What is OS/2?
"We believe that OS/2 is the platform for the 90s."
— Bill Gates
OS/2 stands for Operating System/2. IBM and Microsoft developed MS OS/2 in 1987, the first version of this 16-bit multi-tasking system that was intended to replace and Windows 3.x. Microsoft took part of the code to develop Windows NT 3.x. IBM continued with the development of OS/2 till 1997/2000 releasing versions 2 to 4, which are 32-bit systems. Version 3 and 4 were released under the name OS/2 Warp.
My experiences with OS/2 are limited to Warp 3 (1994), which is probably one of the ones I have ever had with any OS. It never crashed on me and that is more than I can say about every other OS that I have ever used other than DOS. OS/2 has the same feeling as Windows 3.11 or Linux 1.3 with a chunky taskbar floating on the screen. OS/2 Warp 3 came in two flavors — blue and red spines. The red spine version fully supported installing Windows 3.11 under it and the blue spine offering no support.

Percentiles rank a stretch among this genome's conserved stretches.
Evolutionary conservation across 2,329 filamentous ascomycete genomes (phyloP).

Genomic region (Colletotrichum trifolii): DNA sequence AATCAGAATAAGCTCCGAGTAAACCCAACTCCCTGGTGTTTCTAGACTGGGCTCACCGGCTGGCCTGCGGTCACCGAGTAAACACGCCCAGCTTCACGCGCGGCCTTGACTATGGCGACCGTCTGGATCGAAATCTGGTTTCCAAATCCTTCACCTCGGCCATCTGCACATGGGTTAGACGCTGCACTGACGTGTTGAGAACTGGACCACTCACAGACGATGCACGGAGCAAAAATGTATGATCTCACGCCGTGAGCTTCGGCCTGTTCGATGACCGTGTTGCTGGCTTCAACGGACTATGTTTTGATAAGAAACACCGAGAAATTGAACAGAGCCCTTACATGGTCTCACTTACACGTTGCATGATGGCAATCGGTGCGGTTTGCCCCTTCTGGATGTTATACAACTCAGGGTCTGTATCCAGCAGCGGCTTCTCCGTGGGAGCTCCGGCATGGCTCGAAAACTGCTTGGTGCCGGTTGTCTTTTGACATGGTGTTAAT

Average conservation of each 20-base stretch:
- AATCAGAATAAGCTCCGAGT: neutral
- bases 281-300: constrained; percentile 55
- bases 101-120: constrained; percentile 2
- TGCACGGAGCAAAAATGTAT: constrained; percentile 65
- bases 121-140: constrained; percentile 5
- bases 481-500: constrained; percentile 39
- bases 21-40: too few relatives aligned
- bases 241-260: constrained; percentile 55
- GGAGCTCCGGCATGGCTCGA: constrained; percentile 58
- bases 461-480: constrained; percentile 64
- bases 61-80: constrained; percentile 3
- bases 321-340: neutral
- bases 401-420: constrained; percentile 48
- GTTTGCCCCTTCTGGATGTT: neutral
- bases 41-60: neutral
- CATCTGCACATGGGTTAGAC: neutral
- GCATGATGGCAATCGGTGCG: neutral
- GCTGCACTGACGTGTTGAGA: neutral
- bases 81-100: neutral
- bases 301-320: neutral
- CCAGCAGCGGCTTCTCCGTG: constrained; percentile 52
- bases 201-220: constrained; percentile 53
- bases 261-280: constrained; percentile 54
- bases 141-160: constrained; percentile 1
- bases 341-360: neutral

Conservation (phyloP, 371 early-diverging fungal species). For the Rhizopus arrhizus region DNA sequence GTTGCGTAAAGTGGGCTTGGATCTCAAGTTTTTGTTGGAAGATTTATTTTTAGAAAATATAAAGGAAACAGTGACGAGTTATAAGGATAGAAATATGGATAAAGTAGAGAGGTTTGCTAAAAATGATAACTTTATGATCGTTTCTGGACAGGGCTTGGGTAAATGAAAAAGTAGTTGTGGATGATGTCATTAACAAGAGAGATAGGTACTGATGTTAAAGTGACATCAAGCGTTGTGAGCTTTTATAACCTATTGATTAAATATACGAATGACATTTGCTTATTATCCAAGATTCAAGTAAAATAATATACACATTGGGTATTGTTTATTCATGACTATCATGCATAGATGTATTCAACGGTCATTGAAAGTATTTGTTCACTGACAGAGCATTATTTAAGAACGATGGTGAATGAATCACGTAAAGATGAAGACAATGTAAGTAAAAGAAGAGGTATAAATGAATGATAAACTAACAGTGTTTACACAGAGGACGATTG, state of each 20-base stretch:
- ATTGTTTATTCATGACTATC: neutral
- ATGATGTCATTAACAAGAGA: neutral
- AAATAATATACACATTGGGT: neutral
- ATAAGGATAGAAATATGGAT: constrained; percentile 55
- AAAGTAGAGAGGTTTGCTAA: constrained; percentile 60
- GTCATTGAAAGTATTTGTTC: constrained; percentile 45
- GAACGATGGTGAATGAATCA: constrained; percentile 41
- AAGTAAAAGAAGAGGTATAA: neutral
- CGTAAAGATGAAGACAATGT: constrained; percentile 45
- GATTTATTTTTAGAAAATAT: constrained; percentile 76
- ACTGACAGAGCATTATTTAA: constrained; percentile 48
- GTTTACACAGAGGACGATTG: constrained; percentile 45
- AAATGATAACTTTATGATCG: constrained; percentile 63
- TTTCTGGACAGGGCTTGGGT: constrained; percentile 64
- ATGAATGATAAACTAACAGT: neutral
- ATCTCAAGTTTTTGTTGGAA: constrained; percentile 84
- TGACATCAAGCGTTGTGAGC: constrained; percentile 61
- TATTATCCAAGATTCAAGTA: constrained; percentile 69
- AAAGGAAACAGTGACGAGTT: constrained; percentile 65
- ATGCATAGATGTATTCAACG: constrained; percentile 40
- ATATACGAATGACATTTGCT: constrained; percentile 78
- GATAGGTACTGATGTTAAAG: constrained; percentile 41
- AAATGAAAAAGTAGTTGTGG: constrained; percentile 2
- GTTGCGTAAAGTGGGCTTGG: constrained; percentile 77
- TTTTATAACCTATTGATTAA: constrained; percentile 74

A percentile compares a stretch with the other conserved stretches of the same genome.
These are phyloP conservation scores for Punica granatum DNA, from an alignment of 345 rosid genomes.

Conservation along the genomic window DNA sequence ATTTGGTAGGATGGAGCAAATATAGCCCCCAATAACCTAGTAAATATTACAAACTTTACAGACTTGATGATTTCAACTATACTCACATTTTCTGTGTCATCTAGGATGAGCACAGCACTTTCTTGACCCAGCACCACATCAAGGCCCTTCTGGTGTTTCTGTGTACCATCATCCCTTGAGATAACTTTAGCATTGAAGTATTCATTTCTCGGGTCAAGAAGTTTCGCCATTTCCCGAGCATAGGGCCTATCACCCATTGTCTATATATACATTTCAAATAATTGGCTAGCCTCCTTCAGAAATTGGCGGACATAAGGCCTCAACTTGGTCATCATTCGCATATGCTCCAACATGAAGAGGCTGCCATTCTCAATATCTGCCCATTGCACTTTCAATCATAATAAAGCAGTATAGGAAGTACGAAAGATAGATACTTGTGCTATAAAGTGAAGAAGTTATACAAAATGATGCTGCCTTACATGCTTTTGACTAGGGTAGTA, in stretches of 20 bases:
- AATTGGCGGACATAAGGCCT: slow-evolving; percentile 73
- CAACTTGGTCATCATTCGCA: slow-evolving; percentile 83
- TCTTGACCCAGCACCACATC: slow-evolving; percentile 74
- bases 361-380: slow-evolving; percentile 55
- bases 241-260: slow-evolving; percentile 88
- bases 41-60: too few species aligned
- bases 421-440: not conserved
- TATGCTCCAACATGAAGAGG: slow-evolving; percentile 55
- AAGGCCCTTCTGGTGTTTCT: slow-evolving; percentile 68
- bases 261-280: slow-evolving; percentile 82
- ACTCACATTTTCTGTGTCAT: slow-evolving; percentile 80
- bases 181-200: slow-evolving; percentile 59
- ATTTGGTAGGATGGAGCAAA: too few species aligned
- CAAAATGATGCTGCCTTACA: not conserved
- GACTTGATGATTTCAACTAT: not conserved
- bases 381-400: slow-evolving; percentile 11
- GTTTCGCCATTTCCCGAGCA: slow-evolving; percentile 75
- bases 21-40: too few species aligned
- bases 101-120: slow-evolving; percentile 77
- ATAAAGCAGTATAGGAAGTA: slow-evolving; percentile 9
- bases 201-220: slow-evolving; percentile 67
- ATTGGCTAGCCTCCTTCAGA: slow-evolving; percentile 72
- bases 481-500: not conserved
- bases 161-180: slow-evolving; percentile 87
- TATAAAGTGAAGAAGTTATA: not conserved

By 2000, the development of this project was picked up by Serenity Systems International under the name eComStation, which kept its GUI similar to the X Windows System.
On December 2005, IBM discontinued the development of OS/2. Many people think that the lack of interest to this OS is the result of weak North American promotion. OS/2 is more popular in Europe than in the US. Many of the sites that I have visited are in Russia and/or Germany.
On November 2015, Arca Noae (project Blue Lion) as a distribution based on OS/2 Warp 4 under license from IBM — not based on eComStation.
In April 2017, Blue Lion was released as ArcaOS 5.0 (OS/2 5.0). There is no clear explanation what is going to happen to license and production of eComStation with the licensing and release of ArcaOS 5.0. Perhaps OS/2 will become the next Linux, where multiple companies and/or organizations can release custom distribution as long as IBM signs of the proper license.